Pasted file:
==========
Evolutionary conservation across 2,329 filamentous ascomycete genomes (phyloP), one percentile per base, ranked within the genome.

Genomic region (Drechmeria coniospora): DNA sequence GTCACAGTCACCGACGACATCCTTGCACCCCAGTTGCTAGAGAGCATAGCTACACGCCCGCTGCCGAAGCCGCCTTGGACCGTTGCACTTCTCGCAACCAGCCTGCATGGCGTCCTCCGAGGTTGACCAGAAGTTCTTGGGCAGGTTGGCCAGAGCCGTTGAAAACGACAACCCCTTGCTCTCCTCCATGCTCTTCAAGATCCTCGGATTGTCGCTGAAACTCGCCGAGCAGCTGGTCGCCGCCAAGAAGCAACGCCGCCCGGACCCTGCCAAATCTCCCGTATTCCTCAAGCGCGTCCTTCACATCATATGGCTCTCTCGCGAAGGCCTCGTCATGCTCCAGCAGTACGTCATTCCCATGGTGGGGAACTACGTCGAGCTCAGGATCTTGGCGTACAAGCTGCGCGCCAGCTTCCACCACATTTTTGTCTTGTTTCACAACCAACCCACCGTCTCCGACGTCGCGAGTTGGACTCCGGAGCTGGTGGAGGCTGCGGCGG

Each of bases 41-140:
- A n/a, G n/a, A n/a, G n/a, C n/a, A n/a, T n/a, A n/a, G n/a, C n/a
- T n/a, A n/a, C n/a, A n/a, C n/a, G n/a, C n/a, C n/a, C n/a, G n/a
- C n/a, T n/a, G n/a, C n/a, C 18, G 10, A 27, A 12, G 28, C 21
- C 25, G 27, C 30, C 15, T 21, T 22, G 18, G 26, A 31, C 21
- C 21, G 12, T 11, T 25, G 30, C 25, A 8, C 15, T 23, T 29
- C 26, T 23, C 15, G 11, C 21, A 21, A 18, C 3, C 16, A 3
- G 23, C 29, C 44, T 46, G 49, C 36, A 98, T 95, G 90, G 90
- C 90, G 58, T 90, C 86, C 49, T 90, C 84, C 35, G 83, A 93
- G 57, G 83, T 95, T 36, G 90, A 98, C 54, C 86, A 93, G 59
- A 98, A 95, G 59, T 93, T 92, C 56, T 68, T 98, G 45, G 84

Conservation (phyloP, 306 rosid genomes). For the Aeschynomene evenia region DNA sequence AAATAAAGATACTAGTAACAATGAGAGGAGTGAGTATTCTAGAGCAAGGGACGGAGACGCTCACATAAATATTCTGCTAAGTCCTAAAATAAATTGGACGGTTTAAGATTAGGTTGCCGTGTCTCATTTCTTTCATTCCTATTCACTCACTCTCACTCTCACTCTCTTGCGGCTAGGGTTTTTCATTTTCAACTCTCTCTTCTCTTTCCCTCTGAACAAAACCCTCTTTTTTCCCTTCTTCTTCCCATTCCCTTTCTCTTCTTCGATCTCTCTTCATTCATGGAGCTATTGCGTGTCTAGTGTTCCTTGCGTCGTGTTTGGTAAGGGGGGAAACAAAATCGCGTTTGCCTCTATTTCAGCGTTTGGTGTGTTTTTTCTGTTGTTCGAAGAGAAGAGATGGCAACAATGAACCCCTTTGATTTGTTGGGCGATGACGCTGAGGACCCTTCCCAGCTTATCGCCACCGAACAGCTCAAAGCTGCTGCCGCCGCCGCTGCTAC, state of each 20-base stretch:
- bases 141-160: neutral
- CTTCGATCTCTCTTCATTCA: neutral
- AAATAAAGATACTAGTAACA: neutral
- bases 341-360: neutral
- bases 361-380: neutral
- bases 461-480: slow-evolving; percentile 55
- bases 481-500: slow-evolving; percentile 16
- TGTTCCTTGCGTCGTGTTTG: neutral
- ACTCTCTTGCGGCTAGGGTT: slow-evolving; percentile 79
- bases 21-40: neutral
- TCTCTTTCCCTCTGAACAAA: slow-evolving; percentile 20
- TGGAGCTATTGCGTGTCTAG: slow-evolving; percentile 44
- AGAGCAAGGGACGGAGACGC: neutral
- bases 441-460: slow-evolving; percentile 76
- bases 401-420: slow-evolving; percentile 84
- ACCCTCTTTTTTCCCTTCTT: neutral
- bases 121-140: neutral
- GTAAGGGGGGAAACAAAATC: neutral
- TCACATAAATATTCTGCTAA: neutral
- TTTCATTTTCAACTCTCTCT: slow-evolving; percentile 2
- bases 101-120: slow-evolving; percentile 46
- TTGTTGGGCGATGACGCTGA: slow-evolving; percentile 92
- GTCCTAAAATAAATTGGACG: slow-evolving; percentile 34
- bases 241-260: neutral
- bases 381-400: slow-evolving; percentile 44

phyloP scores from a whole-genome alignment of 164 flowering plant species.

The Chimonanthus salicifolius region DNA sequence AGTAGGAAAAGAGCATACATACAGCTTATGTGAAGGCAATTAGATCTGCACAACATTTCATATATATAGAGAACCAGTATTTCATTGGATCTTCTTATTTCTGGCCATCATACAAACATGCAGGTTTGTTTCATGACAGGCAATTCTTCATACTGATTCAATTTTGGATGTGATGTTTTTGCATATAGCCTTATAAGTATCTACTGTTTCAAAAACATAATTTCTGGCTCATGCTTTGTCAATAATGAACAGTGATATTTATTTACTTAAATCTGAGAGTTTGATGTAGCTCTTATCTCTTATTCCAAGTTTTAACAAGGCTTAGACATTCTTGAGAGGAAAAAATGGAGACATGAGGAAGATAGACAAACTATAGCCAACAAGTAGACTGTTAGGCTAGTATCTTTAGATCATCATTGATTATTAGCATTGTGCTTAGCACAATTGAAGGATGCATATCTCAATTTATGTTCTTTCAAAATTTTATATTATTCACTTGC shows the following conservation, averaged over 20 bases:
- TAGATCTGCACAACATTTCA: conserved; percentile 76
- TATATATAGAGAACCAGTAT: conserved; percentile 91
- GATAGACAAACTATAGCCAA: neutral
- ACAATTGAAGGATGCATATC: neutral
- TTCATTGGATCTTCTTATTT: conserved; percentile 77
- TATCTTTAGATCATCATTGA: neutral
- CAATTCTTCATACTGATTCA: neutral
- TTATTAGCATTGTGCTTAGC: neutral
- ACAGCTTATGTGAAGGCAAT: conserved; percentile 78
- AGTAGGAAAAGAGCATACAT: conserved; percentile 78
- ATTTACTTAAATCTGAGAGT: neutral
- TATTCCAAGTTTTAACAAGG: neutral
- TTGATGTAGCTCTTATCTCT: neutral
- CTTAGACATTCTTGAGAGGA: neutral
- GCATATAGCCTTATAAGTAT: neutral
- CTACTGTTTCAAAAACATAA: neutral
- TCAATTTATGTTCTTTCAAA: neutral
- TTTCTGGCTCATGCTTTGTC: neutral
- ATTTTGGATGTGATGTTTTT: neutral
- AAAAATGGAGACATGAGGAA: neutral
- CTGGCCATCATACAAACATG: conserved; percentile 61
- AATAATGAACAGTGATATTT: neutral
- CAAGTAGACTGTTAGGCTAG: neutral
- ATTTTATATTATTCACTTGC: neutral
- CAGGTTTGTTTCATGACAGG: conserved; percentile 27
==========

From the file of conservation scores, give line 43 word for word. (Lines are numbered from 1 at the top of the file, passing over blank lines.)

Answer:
- TATATATAGAGAACCAGTAT: conserved; percentile 91